Today’s post is written by Cody White, Archivist at the National Archives in Denver.
Today the University of Colorado Anschultz Medical Campus provides state of the art medical care while teaching the next generation of medical professionals. Taking over the former Fitzsimons Army Hospital in Aurora, Colorado upon its closure in the 1990s, the school and the facilities are firmly entrenched in modern medicine with one notable exception: a suite of rooms on the eighth floor of Building 500, once the centerpiece of the army hospital and now the administrative center for the campus. These three rooms have been meticulously restored to be frozen in time, 1955 to be exact, when the entire country’s eyes were upon the hospital and its famous patient: President Dwight D. Eisenhower.
At the time of its completion in 1941, Building 500 at the Fitzsimons Army Hospital was the largest building in the state, and two years later was even the birthplace of current Secretary of State John Kerry. But in the historical files turned over to the National Archives at Denver upon the hospital’s closure, it is clear the biggest event in the hospital’s tenure was President Eisenhower’s heart attack and subsequent convalescence. It is from the series, “Historical Records, 1918 – 1996” found in Record Group 338: Records of U.S. Army Operational, Tactical, and Support Organizations (World War II and Thereafter) where photographs, books, and newspaper clippings all come together to tell the story of the president’s unexpected hospital stay.
Eisenhower’s ties to Colorado ran deep, largely through Mamie who first moved to Denver in 1905 at the age of nine with her family. The couple was married in Denver at the Doud family home and son John was also born in the city. The state, and his in-laws’ home where they would stay, became a getaway of sorts for the couple even after he became president, as was the case in August of 1955.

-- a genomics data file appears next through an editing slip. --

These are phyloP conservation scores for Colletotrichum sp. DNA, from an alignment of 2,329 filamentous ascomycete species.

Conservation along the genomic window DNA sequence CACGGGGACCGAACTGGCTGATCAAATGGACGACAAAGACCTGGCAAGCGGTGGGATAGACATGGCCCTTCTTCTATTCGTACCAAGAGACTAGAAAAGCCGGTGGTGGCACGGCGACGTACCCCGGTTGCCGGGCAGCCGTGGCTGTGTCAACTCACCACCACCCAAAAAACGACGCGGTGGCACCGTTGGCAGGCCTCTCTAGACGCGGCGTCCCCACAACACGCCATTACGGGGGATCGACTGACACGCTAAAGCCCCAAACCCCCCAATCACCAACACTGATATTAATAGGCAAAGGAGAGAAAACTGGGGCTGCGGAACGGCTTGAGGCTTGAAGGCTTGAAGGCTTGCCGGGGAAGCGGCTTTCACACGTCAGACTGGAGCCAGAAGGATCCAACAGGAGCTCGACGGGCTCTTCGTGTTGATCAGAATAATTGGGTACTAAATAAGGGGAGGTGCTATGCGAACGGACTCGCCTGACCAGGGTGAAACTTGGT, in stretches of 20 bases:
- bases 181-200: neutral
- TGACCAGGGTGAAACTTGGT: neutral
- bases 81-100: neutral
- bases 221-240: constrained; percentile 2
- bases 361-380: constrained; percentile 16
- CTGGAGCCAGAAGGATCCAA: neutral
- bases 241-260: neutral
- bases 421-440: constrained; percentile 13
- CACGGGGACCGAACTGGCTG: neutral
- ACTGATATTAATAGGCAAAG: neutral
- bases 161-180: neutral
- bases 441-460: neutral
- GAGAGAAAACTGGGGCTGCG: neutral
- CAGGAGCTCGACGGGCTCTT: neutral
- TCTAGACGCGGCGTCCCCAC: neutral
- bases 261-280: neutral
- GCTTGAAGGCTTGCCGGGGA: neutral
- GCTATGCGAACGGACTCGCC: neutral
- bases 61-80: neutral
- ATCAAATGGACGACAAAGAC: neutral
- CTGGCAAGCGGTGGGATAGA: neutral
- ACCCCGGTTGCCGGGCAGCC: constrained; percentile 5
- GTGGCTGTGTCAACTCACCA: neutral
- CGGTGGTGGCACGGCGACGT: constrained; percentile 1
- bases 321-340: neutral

Eisenhower flew into Denver on August 14th, 1955, for what he was calling a “work and play” vacation until October. The work part would take place at Lowry Air Force Base in eastern Denver, also since closed and turned into a residential neighborhood, and the play would be either fishing at the Byers Peak Ranch in the Rocky Mountains or golfing on the many courses in the Denver area.
It turned out to be on a golf course where some historians and medical experts now surmise his heart attack actually began. Feeling ill after a round of golf at the Cherry Hills Golf Club in southern Denver, he returned to the Doud home and turned in early on the evening of September 23rd. Awaking to chest pains in the early morning of September 24th, his personal physician was summoned and worked to relieve Eisenhower’s discomfort. Hours later, a delay scrutinized since, a cardiac specialist was summoned from Fitzsimons Army Hospital to conduct an electrocardiogram which confirmed the suspicion; the president had suffered a massive heart attack. Eisenhower was whisked away to the hospital in a secret service car.
The White House announced the hospitalization shortly thereafter, though the severity of the attack was softened at first, and the press understandably swarmed the hospital for any news or photographs they could get.
As cardiac experts were flown in to help in assessing the president’s condition, likewise family members, a parade of cabinet members, and even foreign dignitaries made the trek to Colorado.